The Social Security Act requires certain groups of individuals who must be covered by Medicaid. These mandatory groups include individuals who receive, or are deemed to be receiving, cash assistance. Aid to Families with Dependent Children (AFDC) and Supplemental Security Income (SSI) are the major cash assistance programs. In addition, the State is mandated to cover certain Medicare beneficiaries and pregnant women and children. The Act also describes optional groups the state may elect to cover. Two of the optional groups North Carolina covers are individuals described as Medically Needy and individuals who receive Special Assistance

Once qualified as a Medicaid recipient, Medicaid is required by federal law to pay for inpatient and outpatient hospital stays, skilled nursing facilities, physician and dental services, home health care for those eligible. 

Commencing in 1993, all states are required to have Medicaid estate recovery programs. North Carolina adopted its program effective October 1, 1994 pursuant to N.C. Gen Stat. § 108A-70.5.

By federal law, states are required to seek recovery of any medical assistance correctly paid on behalf of an individual under the State plan for individuals age fifty-five or older when receiving nursing facility care, or alternative home or community-based services (HCBS) and related hospital and prescription drug services (i.e. hospitalization or drugs provided while receiving nursing facility care or HCBS). 42 U.S.C. § 1396p(b)(1).

Every estate plan should include a financial power of attorney, also known as a General Power of Attorney or Durable Power of Attorney.  The "durable" aspect means that it would be effective even after a person (the "Principal") becomes incapacitated. 

The fundamental concept of any "power of attorney" is that the Principal names another person as "Agent" (also known as "Attorney-in-Fact," not necessarily an attorney as in a lawyer), to handle his or her own financial matters with respect to property not held in a trust (since a trustee handles trust property).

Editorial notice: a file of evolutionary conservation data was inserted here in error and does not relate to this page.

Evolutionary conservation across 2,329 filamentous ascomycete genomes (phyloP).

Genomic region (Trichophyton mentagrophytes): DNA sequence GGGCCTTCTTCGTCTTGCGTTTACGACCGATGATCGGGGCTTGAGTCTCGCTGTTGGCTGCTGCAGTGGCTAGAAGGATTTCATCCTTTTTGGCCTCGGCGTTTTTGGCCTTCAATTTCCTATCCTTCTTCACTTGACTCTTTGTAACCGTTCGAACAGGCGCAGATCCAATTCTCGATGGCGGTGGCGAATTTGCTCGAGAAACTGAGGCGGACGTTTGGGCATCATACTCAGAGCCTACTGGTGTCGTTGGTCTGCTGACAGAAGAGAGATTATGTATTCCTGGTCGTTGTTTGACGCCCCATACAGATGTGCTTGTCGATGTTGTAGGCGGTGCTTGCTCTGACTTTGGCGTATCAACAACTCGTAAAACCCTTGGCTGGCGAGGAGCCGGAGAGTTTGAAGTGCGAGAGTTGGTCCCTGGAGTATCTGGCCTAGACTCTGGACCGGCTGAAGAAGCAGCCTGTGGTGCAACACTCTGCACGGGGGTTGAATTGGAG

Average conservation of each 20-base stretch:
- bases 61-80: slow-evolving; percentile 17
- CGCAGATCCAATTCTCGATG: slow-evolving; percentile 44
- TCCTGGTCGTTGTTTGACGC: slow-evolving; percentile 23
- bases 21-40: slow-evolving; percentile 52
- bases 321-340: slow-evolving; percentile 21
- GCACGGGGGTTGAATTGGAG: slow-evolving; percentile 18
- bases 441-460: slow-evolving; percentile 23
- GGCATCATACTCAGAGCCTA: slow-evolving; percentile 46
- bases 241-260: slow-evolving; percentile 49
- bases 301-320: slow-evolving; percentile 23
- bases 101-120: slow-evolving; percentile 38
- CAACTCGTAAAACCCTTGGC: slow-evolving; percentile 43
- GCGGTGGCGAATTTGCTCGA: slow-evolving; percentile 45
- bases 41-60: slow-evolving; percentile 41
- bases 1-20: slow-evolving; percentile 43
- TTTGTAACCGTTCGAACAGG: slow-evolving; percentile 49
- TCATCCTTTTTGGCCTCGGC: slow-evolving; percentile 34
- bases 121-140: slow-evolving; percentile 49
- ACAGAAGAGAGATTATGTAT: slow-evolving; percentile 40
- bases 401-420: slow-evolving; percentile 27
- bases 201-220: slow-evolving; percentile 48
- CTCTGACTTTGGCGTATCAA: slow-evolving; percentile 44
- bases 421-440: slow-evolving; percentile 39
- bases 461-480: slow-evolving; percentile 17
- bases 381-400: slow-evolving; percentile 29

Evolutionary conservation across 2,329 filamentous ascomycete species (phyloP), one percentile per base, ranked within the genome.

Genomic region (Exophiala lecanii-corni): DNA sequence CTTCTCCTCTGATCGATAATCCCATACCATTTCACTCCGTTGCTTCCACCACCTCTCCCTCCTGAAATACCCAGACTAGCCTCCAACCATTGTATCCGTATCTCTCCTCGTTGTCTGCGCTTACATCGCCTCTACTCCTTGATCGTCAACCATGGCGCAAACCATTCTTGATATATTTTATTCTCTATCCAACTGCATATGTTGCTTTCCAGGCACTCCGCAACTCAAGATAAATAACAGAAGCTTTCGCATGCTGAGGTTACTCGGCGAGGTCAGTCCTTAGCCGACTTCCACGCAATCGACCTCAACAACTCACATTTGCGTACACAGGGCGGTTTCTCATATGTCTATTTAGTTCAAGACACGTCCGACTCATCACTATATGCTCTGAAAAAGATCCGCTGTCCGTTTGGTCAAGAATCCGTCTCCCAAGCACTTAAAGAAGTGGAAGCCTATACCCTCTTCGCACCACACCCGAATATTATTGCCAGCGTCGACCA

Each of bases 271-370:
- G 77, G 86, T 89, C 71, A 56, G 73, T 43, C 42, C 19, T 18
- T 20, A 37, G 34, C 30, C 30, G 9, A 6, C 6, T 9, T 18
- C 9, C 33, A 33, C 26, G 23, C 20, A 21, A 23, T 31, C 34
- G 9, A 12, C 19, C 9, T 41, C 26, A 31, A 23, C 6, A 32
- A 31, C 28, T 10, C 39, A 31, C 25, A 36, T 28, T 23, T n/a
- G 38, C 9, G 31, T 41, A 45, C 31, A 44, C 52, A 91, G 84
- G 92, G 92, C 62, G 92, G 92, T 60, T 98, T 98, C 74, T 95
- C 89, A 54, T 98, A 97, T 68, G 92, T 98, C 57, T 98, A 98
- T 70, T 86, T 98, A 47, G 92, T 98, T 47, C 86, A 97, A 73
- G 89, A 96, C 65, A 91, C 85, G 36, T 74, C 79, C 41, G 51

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It is highly recommended that an individual agent is named, followed by successor agent(s) in the event the primary agent is unable or unwilling to serve.  Co-agency is problemative since they must either act unanimously or independently and, if unanimously and the co-agents disagree, some form of tie-breaker would be needed.

Note that financial powers of attorney typically gives your agent broad powers to dispose of, sell, convey and encumber your real and personal property.  Therefore, the Agent(s) you name should be trustworthy especially with regard to financial matters and your financial well-being.  Obviously, individuals who are spendthrifts or have substance abuse issues are not good candidates.

The financial power of attorneymay become effective immediately upon signing, or "spring" into effect upon one or more events, such as doctor certification of incapacity, written instruction to the Agent, or inability of the individual to communicate.

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An introduction to medicaid
financial power of attorney

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Medicaid is a joint federal and state program for the medical care of those who cannot otherwise afford the benefits offered.  While Medicaid was established by federal law, Medicaid is generally administered by the individual states, and financed with federal, state, and county funds. 

In North Carolina, the Medicaid program is administered by the Human Resources, Division of Medical Assistance (DMA). Eligibility for Medicaid is determined by departments of social services (DSS) in each county.